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PLMA President Addresses Need for Innovation
Posted: March 12, 2008
page 2 of 2This success is reflected in a growing population of loyal store brand shoppers. A nationwide consumer survey conducted for PLMA reveals that a large percentage of shoppers, 41%, now identify themselves as frequent buyers of store brand products. This represents an increase from five years ago when 36% described themselves that way and an ever bigger change from 15 years ago when only 12% said they were frequent shoppers. “But to realize the full potential of store brands, manufacturers and retailers must become more innovative and creative,” Sharoff said. “Some private label programs are already adopting this new approach. You can see it in Safeway’s O organics and Eating Well health-oriented ranges, as well as Kroger Co.’s licensing agreement with Disney for children’s products and the steady stream of creative new food products offered by Trader Joe’s.”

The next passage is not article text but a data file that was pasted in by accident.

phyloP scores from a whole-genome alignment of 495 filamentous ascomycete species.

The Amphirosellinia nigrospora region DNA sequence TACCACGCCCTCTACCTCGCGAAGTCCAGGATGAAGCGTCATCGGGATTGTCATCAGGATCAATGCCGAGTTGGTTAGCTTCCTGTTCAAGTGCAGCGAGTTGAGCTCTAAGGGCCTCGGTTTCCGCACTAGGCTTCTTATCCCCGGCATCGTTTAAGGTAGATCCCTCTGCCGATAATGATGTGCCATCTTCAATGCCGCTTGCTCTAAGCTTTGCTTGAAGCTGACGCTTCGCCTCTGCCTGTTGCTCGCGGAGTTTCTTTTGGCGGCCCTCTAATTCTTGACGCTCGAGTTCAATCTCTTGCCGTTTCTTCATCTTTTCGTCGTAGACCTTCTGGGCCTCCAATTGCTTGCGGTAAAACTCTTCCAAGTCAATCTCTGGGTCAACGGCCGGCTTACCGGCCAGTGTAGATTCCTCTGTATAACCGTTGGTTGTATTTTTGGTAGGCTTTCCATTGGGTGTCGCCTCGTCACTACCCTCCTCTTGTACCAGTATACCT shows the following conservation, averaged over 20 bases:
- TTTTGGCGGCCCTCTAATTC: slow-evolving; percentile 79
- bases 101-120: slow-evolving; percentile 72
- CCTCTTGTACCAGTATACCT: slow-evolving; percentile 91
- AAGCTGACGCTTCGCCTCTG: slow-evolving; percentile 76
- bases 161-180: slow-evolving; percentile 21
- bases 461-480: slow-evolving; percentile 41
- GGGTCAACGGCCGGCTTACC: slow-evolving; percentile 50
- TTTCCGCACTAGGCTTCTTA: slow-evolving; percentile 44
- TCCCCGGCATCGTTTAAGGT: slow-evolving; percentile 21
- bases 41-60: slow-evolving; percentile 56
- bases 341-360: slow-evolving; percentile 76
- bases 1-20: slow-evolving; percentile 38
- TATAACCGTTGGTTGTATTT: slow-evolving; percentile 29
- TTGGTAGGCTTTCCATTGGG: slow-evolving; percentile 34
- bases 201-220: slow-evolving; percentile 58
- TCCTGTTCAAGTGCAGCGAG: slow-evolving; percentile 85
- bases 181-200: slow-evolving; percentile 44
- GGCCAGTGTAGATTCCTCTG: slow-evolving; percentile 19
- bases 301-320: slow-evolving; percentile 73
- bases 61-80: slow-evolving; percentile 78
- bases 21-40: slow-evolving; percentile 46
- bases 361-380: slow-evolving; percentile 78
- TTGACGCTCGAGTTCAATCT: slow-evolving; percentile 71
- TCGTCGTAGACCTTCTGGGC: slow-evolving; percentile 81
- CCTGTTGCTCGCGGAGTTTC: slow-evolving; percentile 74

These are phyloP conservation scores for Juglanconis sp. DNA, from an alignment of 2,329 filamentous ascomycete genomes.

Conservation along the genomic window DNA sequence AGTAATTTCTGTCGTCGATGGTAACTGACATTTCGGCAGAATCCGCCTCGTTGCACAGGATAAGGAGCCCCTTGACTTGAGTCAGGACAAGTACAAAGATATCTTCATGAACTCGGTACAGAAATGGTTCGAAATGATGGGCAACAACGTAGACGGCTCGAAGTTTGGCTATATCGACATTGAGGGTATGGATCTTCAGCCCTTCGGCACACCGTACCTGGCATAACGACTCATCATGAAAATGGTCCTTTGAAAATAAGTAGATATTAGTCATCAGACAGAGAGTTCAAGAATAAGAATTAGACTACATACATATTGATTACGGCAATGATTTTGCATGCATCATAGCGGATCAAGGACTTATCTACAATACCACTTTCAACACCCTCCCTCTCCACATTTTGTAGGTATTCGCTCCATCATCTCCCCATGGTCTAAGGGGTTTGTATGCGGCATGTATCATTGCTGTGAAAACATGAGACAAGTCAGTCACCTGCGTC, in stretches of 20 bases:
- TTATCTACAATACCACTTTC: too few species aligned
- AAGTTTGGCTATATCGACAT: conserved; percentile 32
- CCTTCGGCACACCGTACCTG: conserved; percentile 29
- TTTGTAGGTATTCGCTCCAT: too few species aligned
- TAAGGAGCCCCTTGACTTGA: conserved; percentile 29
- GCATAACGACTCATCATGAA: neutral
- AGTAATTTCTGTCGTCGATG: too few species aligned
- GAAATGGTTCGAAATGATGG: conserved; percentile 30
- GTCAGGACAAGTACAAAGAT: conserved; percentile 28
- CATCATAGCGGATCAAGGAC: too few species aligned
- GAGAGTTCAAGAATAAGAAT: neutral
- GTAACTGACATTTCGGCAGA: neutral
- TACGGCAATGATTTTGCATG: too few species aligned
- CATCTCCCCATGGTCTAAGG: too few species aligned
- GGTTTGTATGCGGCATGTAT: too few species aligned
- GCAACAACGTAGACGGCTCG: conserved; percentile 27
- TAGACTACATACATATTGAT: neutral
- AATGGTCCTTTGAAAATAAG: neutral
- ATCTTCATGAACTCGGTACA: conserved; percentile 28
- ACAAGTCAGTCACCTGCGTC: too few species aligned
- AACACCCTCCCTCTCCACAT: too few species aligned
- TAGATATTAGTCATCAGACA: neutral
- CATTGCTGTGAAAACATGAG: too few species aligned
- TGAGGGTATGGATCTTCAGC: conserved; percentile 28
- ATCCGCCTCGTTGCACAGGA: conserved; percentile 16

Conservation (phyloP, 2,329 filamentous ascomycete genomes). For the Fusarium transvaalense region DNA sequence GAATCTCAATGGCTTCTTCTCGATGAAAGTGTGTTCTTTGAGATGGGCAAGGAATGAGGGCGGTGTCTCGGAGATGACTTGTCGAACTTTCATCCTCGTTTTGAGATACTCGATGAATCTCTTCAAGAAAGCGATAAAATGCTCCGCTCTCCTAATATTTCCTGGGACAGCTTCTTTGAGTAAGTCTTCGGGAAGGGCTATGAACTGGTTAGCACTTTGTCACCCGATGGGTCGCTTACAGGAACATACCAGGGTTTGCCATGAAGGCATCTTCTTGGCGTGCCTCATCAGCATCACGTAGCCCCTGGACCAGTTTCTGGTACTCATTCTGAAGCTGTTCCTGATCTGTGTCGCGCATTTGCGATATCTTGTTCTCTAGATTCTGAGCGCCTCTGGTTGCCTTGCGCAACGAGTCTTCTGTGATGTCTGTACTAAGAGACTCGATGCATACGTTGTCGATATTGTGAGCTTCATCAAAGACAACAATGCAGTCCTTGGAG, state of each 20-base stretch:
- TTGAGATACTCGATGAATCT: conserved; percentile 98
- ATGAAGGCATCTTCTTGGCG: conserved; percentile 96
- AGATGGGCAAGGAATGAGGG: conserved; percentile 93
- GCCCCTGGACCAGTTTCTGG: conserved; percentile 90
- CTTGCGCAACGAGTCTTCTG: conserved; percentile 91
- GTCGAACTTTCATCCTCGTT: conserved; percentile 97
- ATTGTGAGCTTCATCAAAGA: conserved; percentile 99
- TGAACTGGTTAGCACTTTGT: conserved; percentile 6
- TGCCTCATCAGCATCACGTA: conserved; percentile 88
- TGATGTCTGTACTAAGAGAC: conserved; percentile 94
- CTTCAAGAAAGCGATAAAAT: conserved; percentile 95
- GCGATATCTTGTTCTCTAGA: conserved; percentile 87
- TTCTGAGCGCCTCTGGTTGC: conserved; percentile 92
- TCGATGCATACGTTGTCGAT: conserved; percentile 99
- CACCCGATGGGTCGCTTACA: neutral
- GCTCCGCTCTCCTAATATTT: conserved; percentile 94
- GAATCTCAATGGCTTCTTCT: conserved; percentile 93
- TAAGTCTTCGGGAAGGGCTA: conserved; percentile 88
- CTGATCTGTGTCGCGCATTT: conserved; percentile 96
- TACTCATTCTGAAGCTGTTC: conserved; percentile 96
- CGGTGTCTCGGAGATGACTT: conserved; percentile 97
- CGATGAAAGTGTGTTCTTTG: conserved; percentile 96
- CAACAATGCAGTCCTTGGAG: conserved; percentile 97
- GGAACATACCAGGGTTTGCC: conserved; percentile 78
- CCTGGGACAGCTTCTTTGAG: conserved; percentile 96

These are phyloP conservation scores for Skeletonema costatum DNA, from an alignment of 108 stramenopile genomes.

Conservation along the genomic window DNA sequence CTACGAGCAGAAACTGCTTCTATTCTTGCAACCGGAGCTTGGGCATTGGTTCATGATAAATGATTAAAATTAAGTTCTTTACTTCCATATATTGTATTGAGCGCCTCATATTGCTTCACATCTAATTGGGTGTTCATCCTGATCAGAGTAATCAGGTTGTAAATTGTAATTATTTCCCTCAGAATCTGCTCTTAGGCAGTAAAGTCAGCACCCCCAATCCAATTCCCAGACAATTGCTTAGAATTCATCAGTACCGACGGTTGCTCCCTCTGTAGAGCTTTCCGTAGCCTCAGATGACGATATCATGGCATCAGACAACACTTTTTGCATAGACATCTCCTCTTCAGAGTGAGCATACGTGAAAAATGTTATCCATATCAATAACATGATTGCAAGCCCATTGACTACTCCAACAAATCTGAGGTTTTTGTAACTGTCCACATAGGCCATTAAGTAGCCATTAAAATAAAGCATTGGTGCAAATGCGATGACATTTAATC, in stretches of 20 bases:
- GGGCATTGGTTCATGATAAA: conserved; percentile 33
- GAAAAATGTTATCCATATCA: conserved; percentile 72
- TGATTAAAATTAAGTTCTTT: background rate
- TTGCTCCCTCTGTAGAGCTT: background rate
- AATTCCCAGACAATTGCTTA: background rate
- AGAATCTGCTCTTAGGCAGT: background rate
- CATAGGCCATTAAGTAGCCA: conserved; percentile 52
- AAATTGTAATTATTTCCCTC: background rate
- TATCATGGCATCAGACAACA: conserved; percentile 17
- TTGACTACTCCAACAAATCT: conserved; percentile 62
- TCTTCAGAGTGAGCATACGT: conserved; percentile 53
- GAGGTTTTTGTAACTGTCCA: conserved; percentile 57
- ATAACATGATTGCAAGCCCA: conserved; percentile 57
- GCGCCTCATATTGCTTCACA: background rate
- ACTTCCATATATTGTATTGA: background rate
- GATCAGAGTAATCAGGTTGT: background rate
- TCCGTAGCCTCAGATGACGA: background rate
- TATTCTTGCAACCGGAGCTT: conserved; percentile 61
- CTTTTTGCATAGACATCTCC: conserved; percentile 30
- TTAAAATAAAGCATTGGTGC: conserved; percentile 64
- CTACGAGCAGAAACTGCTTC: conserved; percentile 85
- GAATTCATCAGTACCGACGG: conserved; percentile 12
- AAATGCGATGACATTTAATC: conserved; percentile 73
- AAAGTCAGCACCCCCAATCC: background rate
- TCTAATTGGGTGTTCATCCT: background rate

There is likely to be a big financial payoff for those who take this approach. A recent study by McKinsey & Co. identifies a group of best-in-class retail private label innovators and says if other chains follow their examples there could be a massive $55 billion shift in annual sales to private label and away from national brands. Such a shift has already occurred in Europe. Retailer brands there have made dramatic market share gains in recent years, climbing to 40% and above in Great Britain, Germany, Belgium, and Switzerland and to more than 30% in France and Spain. “In all these countries, retailers are investing heavily in new product development and marketing their store brands,” Sharoff explained.